“I figured. Were you going to brew it if Greengrass didn’t sell it to you?”
Hermione nodded. “I didn’t want you to not have answers you could trust.”
“How long does it take to make?”
“Would you have asked me to wait?”
Hermione shifted uncomfortably. “Maybe.” Seeing the look in Harry’s eyes, she decided the full truth was probably called for despite how small it made her feel. “I legitimately wanted you to learn the patronus charm anyway, but I had hoped it would stall you long enough. And…before Daphne offered to just give me veritaserum, I…I had thought about talking to Lady Bones alone.”
“Thank you for being honest,” Harry said surprisingly calmly. But then he had probably already guessed the truth, given that he’d asked the question at all to begin with. “I have too much else going on at the moment to find the energy to really care right now, but I want to nip this in the bud before we get into a real fight over it.”
“I’m sorry,” Hermione said rather weakly.
Sighing, Harry bit his lip as he searched for the right words. “Look. You can be really pushy, but this… I know that you’re usually right about things, but please don’t make decisions for me like that. I don’t appreciate it, but more importantly, I don’t like that you wouldn’t at least tell me why you think I’m being stupid before trying to make sure I can’t be if I don’t listen.”
“I’m sorry,” Hermione said again. “I’ll try not to do that. But you have to at least give whatever concerns I have serious thought and not just brush them off.”
“I can do that.”
A smile found its way onto Hermione’s face. “Great. I’m glad this got resolved before we ended up in some inane fight with each other.”
“And I’m glad we settled that like adults or whatever instead of angry, moody teenagers.”
“That is nice.” Hermione waited a few seconds to give Harry hope. It might be pushing her luck at this particular moment, but she, at least, found it amusing. “You haven’t distracted me from what we were talking about before, you know.”
Of course, Hermione kept quiet while she waited. Pushing for Harry to talk sooner would really accomplish nothing except miscommunication. Eventually, he found something to say, although not something she had expected.
“What do you think I should do about Professor Snape? What do I say to him? What have I said to him?”
Oh, dear, Hermione sighed to herself. And here I thought talking to him about his father would be hard. “Harry, you’re not responsible for his behaviour.”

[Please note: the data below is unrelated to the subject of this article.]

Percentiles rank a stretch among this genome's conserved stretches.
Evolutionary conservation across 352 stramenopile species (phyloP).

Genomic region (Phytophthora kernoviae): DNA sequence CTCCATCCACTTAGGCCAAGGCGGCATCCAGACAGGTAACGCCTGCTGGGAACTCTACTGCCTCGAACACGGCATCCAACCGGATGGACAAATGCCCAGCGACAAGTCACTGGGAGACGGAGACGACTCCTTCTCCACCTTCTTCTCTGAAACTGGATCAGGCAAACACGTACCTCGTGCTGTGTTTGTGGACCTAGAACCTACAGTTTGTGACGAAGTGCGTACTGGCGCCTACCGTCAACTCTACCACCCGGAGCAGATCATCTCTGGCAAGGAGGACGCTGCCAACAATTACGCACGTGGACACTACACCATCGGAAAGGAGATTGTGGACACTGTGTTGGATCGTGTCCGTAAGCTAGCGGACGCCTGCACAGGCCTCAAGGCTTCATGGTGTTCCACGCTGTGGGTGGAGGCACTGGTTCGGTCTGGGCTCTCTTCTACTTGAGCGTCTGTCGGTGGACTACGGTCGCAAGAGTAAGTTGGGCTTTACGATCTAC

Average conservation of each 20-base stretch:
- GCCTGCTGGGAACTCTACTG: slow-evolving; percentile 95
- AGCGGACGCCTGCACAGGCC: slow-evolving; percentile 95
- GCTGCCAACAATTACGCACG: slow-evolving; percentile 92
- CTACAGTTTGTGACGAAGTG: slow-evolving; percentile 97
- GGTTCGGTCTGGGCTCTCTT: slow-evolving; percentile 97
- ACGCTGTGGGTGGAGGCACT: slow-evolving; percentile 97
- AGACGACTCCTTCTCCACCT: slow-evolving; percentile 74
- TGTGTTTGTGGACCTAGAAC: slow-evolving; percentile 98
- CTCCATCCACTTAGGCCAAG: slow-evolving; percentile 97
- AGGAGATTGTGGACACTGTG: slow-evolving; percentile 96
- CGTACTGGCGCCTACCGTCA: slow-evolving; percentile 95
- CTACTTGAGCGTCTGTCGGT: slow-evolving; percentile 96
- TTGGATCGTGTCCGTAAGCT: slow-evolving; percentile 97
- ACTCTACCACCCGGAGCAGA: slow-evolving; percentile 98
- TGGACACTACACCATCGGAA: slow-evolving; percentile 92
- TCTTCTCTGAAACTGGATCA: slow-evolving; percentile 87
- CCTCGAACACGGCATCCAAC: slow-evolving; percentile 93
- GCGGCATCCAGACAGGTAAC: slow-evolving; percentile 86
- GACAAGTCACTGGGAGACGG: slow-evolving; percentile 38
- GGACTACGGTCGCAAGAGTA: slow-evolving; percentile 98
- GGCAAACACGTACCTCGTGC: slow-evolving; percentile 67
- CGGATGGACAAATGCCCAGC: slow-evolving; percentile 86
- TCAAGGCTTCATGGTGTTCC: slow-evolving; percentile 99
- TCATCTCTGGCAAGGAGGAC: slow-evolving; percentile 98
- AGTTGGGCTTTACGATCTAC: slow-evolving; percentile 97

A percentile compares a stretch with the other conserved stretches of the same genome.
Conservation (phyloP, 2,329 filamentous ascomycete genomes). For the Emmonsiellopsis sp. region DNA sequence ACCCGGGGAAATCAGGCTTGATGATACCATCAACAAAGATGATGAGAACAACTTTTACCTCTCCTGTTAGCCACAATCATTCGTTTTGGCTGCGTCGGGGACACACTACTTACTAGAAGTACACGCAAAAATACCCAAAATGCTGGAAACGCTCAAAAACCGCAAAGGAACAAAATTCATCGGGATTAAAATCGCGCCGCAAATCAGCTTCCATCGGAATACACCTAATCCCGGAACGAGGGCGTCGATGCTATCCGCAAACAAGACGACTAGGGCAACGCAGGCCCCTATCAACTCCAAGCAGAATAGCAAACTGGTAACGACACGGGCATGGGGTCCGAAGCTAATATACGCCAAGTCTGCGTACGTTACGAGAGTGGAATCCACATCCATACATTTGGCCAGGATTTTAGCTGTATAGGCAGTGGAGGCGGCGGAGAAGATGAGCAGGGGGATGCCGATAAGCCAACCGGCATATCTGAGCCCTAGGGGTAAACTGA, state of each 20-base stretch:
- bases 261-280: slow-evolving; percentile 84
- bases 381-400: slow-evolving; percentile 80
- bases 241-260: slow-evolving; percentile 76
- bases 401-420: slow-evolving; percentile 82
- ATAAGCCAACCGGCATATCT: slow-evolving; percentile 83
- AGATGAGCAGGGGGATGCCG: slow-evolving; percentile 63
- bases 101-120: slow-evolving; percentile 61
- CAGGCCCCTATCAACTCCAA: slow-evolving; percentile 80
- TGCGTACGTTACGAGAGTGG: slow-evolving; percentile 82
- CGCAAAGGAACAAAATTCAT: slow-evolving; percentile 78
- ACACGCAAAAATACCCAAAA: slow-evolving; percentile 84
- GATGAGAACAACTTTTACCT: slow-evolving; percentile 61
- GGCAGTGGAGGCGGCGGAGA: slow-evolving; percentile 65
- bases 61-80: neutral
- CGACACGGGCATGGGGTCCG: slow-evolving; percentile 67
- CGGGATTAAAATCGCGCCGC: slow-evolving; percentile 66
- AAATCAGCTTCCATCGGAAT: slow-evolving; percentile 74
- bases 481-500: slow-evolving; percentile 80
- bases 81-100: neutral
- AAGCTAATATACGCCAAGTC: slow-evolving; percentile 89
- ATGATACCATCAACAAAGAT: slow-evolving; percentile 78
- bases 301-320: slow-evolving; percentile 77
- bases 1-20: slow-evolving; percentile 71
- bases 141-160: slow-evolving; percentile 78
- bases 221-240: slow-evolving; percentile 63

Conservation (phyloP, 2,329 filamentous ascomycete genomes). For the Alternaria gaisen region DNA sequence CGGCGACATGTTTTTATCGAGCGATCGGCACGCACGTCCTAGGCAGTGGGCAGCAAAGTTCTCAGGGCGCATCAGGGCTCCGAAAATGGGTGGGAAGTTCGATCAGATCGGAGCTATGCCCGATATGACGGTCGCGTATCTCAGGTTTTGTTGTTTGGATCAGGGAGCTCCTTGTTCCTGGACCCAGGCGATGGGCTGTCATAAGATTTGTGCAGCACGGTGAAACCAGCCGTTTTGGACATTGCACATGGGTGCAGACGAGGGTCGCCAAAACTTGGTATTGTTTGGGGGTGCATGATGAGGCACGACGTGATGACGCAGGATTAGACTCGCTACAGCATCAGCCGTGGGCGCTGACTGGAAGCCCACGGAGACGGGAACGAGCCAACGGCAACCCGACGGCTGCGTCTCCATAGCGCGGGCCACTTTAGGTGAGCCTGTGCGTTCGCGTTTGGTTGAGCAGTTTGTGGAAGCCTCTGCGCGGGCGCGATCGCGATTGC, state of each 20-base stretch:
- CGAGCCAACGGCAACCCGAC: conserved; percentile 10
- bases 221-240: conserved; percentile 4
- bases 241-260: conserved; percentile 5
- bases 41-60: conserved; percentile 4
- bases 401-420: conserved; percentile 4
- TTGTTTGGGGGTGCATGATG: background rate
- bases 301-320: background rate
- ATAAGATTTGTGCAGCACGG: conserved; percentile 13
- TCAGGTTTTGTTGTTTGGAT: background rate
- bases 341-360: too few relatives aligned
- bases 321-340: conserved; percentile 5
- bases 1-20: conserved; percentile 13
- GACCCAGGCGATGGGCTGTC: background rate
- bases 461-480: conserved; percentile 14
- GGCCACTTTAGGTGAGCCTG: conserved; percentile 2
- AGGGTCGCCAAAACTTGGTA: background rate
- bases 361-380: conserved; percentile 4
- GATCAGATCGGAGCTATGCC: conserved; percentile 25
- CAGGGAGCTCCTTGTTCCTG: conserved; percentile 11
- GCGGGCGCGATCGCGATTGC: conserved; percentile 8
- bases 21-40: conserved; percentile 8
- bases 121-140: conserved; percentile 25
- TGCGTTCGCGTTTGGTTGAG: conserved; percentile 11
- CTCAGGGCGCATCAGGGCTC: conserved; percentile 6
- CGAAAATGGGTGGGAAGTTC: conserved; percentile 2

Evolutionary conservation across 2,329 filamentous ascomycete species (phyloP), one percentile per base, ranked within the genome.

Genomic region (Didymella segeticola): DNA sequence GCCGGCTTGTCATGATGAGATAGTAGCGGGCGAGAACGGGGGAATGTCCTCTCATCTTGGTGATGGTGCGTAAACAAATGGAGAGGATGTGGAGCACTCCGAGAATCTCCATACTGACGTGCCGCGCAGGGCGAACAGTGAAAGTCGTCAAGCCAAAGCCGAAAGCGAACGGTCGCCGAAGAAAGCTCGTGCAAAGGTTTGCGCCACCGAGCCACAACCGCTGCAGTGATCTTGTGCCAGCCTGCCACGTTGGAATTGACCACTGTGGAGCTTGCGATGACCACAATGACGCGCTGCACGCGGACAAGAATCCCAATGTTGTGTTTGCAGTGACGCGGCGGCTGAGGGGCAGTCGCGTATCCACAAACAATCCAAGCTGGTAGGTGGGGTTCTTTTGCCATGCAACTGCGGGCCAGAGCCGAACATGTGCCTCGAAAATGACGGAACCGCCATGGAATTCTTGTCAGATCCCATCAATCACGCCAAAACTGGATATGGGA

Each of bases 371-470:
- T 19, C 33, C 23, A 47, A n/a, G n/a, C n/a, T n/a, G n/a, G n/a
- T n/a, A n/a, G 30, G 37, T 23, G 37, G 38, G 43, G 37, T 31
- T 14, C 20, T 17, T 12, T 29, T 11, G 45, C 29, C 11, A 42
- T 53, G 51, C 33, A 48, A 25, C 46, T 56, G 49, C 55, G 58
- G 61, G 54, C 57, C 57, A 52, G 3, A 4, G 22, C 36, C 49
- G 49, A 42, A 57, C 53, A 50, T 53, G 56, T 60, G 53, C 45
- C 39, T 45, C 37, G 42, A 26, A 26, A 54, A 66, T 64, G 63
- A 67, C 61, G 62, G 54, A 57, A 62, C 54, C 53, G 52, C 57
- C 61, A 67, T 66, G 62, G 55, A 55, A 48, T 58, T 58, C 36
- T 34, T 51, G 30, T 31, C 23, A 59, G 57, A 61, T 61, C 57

“I know, but, well, I haven’t exactly made it easy to like me, either.”
Hermione hummed softly, neither agreeing or disagreeing. “I’d have been very impressed if you’d been the bigger man at eleven, but you’re just in time to regularly impress me at age thirteen. That’s still exceeding anyone’s reasonable expectations, you know.”
“Not outstanding?” Harry asked, chuckling.
Choosing the easy target, Hermione slapped a hand on Harry’s chest. “No, and that’s not what I meant, and you know it.”
Harry just stared back up at her with that silly, cheeky grin that Hermione knew would be breaking hearts in a few years.
Sighing, Hermione considered the actual question. Professor Snape was, to put it politely, a complex individual. The simplest solution would be for neither him nor Harry to be within fifty leagues of the other, but that was hardly a practical solution. It might help if Harry made a few cosmetic changes to look less like his father, but then that would be unfair to him. Almost all of the disastrous relationship those two shared came from Professor Snape’s end, which Harry had no control over.
“To be honest, Harry, I’m not sure if there’s really anything you can do. At least not right away. But if you want to make peace, you’ll definitely need someone to approach him first on your behalf to carry the white flag. Someone he won’t slam the door on.”
Would I? Of course. But should I? “I don’t think I’d be the best choice. Maybe we could ask Susan. Or Daphne, since she’s a Slytherin. Really, anyone but me who can be civil with him would do.”